Gertrude Stein’s legacy today is strangely cleft. While her work continues to earn the reverence of a strong academic cohort, most everyone else – even much of the literary community – encounters her most often as the butt of jokes, made at the expense of both her uniquely inaccessible way with words and her eccentric celebrity personage.
Take, for example, Ben Greenman’s “Gertrude Stein Gets Her New iPhone,” or Kathy Bates’ portrayal of her (this actor-role pairing is itself something of a joke) as the brusquely opinionated but unerring cultural sage in Woody Allen’s recent “Midnight in Paris.” These are recognizable as parody and caricature, respectively, but are made all the more hilarious by the extent to which they do seem to approach veracity.
Stein’s contemporaries equally indulged in the ridicule to which her writing and her personality lent themselves. One magazine editor to whom she had submitted work returned to her the following reply:
Always get the last word.
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I am only one, only one, only one. Only one being, one at the same time. Not two, not three, only one. Only one life to live, only sixty minutes in one hour. Only one pair of eyes. Only one brain. Only one being. Being only one, having only one pair of eyes, having only one time, having only one life, I cannot read your M.S. three or four times. Not even one time. Only one look, only one look is enough. Hardly one copy would sell here. Hardly one. Hardly one.
And then, of course, Hemingway — with whom Stein had a falling out – in his memoir A Moveable Feast famously recollects Stein dismissing one of his pieces as “inaccrochable” (“It’s wrong and it’s silly,” she allegedly then told him, “”like a picture that a painter paints and then he cannot hang it when he has a show and nobody will buy it because they cannot hang it either”), a word to be found seemingly nowhere beyond the walls of Stein’s Montparnasse flat.
Such a mixed halo of Stein-related artifacts can render this figure further incomprehensible, and for this reason it is important that we have scholars like Lyn Hejinian, a poet and UC Berkeley professor, who devote themselves to Stein’s work and way of thinking (or as Hejinian put it in her recent lecture on Gertrude Stein at SFMOMA, her “reality”) with genuine enthusiasm and appreciation – while never losing sight of the humor in her – and thus stand to illuminate this artist for the rest of us.
During a lonely period spent in London in 1902, Stein read the entire canon of English-language narrative to date, plus a considerable smattering of Russian novels (I feel compelled to insert a “more or less” here, though Hejinian did not; perhaps Stein’s frequent declarations of being a genius do carry their own weight). It is around this time in one’s life (one’s late twenties), Stein proposed, that “life which was all uproar and confusion narrows down to form and purpose, and we exchange a great dim possibility for a small hard reality.” It is this small hard reality, outer and inner, that her work strives to describe. Of course, her method of description avoids almost all of poetry’s usual techniques, mobilizing instead a singular form of repetition: one rooted in her belief that “there is no such thing as repetition” – something that had occurred to her as an adolescent living in a household of eleven, where things had to be repeated – or only seemingly so – often.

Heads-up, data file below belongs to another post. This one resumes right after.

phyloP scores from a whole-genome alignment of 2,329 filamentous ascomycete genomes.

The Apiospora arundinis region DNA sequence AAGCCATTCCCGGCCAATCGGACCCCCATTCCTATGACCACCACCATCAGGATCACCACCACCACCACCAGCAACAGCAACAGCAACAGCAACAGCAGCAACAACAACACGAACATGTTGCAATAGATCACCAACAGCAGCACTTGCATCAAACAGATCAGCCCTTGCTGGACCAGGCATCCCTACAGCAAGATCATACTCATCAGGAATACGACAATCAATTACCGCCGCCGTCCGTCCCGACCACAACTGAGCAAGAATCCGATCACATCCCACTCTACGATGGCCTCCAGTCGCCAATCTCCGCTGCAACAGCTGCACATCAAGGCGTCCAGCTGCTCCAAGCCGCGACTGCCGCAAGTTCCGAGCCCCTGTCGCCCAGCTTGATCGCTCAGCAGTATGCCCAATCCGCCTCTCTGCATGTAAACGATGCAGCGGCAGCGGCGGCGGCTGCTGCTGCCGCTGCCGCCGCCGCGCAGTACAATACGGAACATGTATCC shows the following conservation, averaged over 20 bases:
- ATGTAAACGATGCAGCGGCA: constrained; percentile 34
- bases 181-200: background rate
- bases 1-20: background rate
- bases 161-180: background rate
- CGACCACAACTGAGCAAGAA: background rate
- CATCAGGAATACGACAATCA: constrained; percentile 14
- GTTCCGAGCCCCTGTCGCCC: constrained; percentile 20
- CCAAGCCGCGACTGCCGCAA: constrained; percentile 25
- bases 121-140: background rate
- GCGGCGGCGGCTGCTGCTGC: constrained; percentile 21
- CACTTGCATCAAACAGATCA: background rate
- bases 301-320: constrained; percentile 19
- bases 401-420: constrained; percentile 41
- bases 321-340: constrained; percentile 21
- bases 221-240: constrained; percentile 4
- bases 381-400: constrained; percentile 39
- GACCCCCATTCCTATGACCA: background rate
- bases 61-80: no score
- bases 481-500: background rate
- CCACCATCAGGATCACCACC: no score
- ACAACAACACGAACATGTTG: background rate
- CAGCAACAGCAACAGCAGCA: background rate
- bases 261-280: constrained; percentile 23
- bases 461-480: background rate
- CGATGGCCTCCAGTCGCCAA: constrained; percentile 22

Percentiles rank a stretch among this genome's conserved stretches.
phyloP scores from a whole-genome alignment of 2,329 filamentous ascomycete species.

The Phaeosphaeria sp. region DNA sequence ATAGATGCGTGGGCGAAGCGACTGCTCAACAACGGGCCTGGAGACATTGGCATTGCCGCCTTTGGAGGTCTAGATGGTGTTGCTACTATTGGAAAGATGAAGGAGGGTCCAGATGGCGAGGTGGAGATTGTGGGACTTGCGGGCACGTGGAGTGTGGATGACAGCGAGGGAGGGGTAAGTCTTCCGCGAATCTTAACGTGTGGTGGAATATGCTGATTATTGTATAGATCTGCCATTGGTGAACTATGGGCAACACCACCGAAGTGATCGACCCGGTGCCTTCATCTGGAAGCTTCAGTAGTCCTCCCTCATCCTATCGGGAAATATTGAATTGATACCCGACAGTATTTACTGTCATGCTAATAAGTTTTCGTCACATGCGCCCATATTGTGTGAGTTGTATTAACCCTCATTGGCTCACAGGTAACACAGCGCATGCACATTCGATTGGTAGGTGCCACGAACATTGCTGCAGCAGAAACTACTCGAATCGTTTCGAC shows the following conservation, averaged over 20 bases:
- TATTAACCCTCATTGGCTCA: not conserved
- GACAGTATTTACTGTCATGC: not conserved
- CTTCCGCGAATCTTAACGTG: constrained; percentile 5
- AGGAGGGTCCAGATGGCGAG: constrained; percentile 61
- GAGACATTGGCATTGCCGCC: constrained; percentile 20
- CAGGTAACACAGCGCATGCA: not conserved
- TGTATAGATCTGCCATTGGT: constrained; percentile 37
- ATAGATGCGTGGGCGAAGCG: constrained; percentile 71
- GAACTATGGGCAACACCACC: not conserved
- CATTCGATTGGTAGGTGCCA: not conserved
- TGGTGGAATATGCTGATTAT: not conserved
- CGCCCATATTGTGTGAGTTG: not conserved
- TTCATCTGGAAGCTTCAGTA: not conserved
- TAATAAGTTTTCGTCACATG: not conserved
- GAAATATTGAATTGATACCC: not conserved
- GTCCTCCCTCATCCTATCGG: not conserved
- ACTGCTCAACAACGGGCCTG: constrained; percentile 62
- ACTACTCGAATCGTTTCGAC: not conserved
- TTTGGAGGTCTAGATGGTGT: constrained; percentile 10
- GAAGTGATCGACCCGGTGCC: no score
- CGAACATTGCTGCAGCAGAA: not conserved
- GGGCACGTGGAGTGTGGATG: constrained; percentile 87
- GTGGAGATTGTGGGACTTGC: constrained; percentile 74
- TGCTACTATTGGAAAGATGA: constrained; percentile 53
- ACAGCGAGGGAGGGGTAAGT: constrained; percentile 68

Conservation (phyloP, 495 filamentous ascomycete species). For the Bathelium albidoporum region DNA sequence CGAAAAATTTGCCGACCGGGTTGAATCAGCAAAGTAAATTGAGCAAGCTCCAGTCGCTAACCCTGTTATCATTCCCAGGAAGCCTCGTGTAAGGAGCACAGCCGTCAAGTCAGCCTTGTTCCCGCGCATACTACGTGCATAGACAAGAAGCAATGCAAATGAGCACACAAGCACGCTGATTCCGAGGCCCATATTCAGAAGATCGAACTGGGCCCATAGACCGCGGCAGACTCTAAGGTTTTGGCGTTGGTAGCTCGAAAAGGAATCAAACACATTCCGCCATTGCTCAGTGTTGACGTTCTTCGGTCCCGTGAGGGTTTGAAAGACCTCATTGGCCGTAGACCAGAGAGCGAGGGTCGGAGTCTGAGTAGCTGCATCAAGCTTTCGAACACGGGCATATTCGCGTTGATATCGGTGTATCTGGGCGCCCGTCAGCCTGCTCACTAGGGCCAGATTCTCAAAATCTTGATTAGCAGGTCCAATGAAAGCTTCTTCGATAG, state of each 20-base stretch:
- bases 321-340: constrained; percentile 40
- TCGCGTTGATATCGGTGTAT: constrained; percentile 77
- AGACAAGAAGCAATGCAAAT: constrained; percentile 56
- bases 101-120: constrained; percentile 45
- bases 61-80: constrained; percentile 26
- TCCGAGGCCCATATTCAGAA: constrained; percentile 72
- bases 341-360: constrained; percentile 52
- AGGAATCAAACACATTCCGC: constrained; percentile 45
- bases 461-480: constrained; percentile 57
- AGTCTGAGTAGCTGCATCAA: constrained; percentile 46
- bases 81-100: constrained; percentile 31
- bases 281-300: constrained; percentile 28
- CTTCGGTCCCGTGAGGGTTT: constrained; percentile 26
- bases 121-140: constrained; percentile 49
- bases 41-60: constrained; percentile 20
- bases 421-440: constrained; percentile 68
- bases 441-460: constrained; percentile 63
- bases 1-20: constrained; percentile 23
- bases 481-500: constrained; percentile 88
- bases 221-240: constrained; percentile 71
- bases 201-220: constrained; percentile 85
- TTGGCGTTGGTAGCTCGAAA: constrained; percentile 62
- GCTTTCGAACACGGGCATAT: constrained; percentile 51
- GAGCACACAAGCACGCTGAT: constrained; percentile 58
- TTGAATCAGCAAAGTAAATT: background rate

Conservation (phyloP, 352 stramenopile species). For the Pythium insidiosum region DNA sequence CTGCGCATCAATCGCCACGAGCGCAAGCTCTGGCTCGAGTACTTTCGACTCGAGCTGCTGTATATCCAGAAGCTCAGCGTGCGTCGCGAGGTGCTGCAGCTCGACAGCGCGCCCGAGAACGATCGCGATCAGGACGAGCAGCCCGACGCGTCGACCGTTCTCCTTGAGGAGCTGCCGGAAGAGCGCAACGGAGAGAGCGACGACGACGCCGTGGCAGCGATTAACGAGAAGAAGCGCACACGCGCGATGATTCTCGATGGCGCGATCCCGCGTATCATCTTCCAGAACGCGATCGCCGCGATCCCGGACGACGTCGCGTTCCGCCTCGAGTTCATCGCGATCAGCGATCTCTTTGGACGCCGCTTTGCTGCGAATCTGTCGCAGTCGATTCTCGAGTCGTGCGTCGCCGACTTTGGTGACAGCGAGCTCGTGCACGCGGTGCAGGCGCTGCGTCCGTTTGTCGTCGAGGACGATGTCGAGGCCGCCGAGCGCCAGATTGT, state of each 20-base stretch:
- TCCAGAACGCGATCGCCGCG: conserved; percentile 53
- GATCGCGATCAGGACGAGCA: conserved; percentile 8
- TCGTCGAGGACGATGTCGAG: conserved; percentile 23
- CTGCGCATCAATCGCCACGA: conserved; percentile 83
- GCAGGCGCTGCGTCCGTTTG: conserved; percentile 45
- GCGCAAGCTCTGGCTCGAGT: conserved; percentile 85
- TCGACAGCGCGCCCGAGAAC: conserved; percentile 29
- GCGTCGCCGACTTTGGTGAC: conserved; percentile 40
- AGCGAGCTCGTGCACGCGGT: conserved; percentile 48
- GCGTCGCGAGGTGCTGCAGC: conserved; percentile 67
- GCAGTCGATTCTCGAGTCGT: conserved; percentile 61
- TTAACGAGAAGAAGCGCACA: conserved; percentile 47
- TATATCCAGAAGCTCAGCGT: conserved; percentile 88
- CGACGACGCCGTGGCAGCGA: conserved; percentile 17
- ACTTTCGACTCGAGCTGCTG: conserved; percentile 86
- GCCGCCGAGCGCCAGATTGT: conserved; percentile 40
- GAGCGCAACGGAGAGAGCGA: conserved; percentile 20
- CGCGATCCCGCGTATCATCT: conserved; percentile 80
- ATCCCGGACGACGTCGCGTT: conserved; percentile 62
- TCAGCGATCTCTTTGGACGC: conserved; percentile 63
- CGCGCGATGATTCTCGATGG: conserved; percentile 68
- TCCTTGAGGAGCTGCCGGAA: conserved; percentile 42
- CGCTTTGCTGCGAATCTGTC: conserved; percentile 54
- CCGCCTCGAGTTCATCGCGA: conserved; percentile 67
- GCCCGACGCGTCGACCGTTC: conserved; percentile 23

In Hejinian’s published works (see “Two Stein Talks”) she has likened Stein’s poetry to landscapes in an effort to illuminate and exonerate Stein’s at first repetitive-seeming poetry. At her lecture, Hejinian proffered what is perhaps a more readily comprehensible, if less broadly useful metaphor that Stein herself endorsed: that Stein’s poetry is cinematic. Film is, after all, a rapid succession of frames, many of which are so similar as to be indistinguishable. Yet we would not be inclined to describe the relationship between such frames as one of “repetition,” at least not exactly.
Toward the end of her talk, Hejinian ventured an intriguing hypothesis: that people react to Stein’s work with such aversion precisely because it is composed in language – a survival tool we are evolutionarily hardwired to enjoy for its clarity and ready comprehensibility. Works by avant-garde modernist painters of Stein’s time – consider Malevich, or perhaps Kandinsky – are no more transparent in their meaning than hers; the encounter may prove just as confrontational. Yet, we are more willing to tolerate such artistic liberty when it occurs in paint.
Dismayed by this possibility – that we are programmed not to enjoy Stein – an audience member asked Hejinian how she came to love the writer, and how she approaches Stein’s poetry. “If nothing else,” Hejinian replied, “I just follow the train of Stein’s perceptions.” Is this not how we approach Picasso and Braque’s works of analytical cubism (some of which are on display in SFMOMA’s The Steins Collect), which render a single object from numerous perceptual vantage points? Paint and language make for different artistic media indeed.